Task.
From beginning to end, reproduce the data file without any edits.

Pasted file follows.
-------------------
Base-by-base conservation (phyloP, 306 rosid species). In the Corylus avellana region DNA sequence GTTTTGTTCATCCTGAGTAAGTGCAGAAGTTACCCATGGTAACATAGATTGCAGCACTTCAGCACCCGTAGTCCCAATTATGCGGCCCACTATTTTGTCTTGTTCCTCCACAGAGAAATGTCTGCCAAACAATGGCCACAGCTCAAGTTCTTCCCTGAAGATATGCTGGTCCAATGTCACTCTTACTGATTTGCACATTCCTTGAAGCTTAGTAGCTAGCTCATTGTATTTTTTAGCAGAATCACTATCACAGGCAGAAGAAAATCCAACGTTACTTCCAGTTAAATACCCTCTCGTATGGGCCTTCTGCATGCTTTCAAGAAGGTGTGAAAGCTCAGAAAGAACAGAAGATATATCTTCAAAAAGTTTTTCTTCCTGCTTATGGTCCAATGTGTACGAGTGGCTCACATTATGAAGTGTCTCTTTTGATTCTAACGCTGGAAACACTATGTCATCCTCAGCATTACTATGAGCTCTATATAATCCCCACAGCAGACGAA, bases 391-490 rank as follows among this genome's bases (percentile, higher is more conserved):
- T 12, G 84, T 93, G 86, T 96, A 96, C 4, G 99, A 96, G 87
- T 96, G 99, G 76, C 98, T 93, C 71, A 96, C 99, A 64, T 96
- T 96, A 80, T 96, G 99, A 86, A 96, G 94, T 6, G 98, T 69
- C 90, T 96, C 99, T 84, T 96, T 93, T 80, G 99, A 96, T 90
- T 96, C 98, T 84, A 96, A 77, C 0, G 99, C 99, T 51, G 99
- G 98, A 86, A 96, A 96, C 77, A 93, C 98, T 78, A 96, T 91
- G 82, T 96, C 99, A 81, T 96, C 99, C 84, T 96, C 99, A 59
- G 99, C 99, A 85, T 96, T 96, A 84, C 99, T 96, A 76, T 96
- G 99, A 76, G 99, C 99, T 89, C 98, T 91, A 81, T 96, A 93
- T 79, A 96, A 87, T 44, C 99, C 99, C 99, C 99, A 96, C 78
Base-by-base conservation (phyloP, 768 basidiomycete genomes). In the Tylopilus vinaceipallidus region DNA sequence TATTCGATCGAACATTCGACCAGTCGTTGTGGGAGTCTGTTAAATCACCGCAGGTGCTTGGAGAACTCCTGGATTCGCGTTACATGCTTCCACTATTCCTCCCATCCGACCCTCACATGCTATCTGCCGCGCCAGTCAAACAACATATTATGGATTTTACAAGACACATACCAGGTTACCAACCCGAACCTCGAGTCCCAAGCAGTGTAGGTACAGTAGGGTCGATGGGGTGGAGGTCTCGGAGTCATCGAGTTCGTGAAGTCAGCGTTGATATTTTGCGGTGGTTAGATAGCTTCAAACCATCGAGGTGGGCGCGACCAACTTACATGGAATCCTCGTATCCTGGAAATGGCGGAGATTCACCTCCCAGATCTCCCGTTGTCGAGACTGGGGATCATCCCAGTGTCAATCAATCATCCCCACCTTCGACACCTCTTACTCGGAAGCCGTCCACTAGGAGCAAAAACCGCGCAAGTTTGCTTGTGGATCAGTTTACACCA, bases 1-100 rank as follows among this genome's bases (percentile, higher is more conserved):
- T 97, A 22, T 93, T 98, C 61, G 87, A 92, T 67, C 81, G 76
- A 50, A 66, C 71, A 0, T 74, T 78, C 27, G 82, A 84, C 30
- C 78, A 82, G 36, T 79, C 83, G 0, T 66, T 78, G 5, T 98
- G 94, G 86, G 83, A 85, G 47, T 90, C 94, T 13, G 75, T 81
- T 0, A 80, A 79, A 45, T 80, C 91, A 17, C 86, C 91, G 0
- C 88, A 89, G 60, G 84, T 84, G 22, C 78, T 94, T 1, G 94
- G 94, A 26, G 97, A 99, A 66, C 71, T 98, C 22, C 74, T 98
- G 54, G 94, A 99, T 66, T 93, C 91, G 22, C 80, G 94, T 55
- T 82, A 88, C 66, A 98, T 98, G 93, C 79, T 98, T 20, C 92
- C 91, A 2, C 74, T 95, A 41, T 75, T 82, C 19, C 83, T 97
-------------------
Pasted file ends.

Base-by-base conservation (phyloP, 306 rosid species). In the Corylus avellana region DNA sequence GTTTTGTTCATCCTGAGTAAGTGCAGAAGTTACCCATGGTAACATAGATTGCAGCACTTCAGCACCCGTAGTCCCAATTATGCGGCCCACTATTTTGTCTTGTTCCTCCACAGAGAAATGTCTGCCAAACAATGGCCACAGCTCAAGTTCTTCCCTGAAGATATGCTGGTCCAATGTCACTCTTACTGATTTGCACATTCCTTGAAGCTTAGTAGCTAGCTCATTGTATTTTTTAGCAGAATCACTATCACAGGCAGAAGAAAATCCAACGTTACTTCCAGTTAAATACCCTCTCGTATGGGCCTTCTGCATGCTTTCAAGAAGGTGTGAAAGCTCAGAAAGAACAGAAGATATATCTTCAAAAAGTTTTTCTTCCTGCTTATGGTCCAATGTGTACGAGTGGCTCACATTATGAAGTGTCTCTTTTGATTCTAACGCTGGAAACACTATGTCATCCTCAGCATTACTATGAGCTCTATATAATCCCCACAGCAGACGAA, bases 391-490 rank as follows among this genome's bases (percentile, higher is more conserved):
- T 12, G 84, T 93, G 86, T 96, A 96, C 4, G 99, A 96, G 87
- T 96, G 99, G 76, C 98, T 93, C 71, A 96, C 99, A 64, T 96
- T 96, A 80, T 96, G 99, A 86, A 96, G 94, T 6, G 98, T 69
- C 90, T 96, C 99, T 84, T 96, T 93, T 80, G 99, A 96, T 90
- T 96, C 98, T 84, A 96, A 77, C 0, G 99, C 99, T 51, G 99
- G 98, A 86, A 96, A 96, C 77, A 93, C 98, T 78, A 96, T 91
- G 82, T 96, C 99, A 81, T 96, C 99, C 84, T 96, C 99, A 59
- G 99, C 99, A 85, T 96, T 96, A 84, C 99, T 96, A 76, T 96
- G 99, A 76, G 99, C 99, T 89, C 98, T 91, A 81, T 96, A 93
- T 79, A 96, A 87, T 44, C 99, C 99, C 99, C 99, A 96, C 78
Base-by-base conservation (phyloP, 768 basidiomycete genomes). In the Tylopilus vinaceipallidus region DNA sequence TATTCGATCGAACATTCGACCAGTCGTTGTGGGAGTCTGTTAAATCACCGCAGGTGCTTGGAGAACTCCTGGATTCGCGTTACATGCTTCCACTATTCCTCCCATCCGACCCTCACATGCTATCTGCCGCGCCAGTCAAACAACATATTATGGATTTTACAAGACACATACCAGGTTACCAACCCGAACCTCGAGTCCCAAGCAGTGTAGGTACAGTAGGGTCGATGGGGTGGAGGTCTCGGAGTCATCGAGTTCGTGAAGTCAGCGTTGATATTTTGCGGTGGTTAGATAGCTTCAAACCATCGAGGTGGGCGCGACCAACTTACATGGAATCCTCGTATCCTGGAAATGGCGGAGATTCACCTCCCAGATCTCCCGTTGTCGAGACTGGGGATCATCCCAGTGTCAATCAATCATCCCCACCTTCGACACCTCTTACTCGGAAGCCGTCCACTAGGAGCAAAAACCGCGCAAGTTTGCTTGTGGATCAGTTTACACCA, bases 1-100 rank as follows among this genome's bases (percentile, higher is more conserved):
- T 97, A 22, T 93, T 98, C 61, G 87, A 92, T 67, C 81, G 76
- A 50, A 66, C 71, A 0, T 74, T 78, C 27, G 82, A 84, C 30
- C 78, A 82, G 36, T 79, C 83, G 0, T 66, T 78, G 5, T 98
- G 94, G 86, G 83, A 85, G 47, T 90, C 94, T 13, G 75, T 81
- T 0, A 80, A 79, A 45, T 80, C 91, A 17, C 86, C 91, G 0
- C 88, A 89, G 60, G 84, T 84, G 22, C 78, T 94, T 1, G 94
- G 94, A 26, G 97, A 99, A 66, C 71, T 98, C 22, C 74, T 98
- G 54, G 94, A 99, T 66, T 93, C 91, G 22, C 80, G 94, T 55
- T 82, A 88, C 66, A 98, T 98, G 93, C 79, T 98, T 20, C 92
- C 91, A 2, C 74, T 95, A 41, T 75, T 82, C 19, C 83, T 97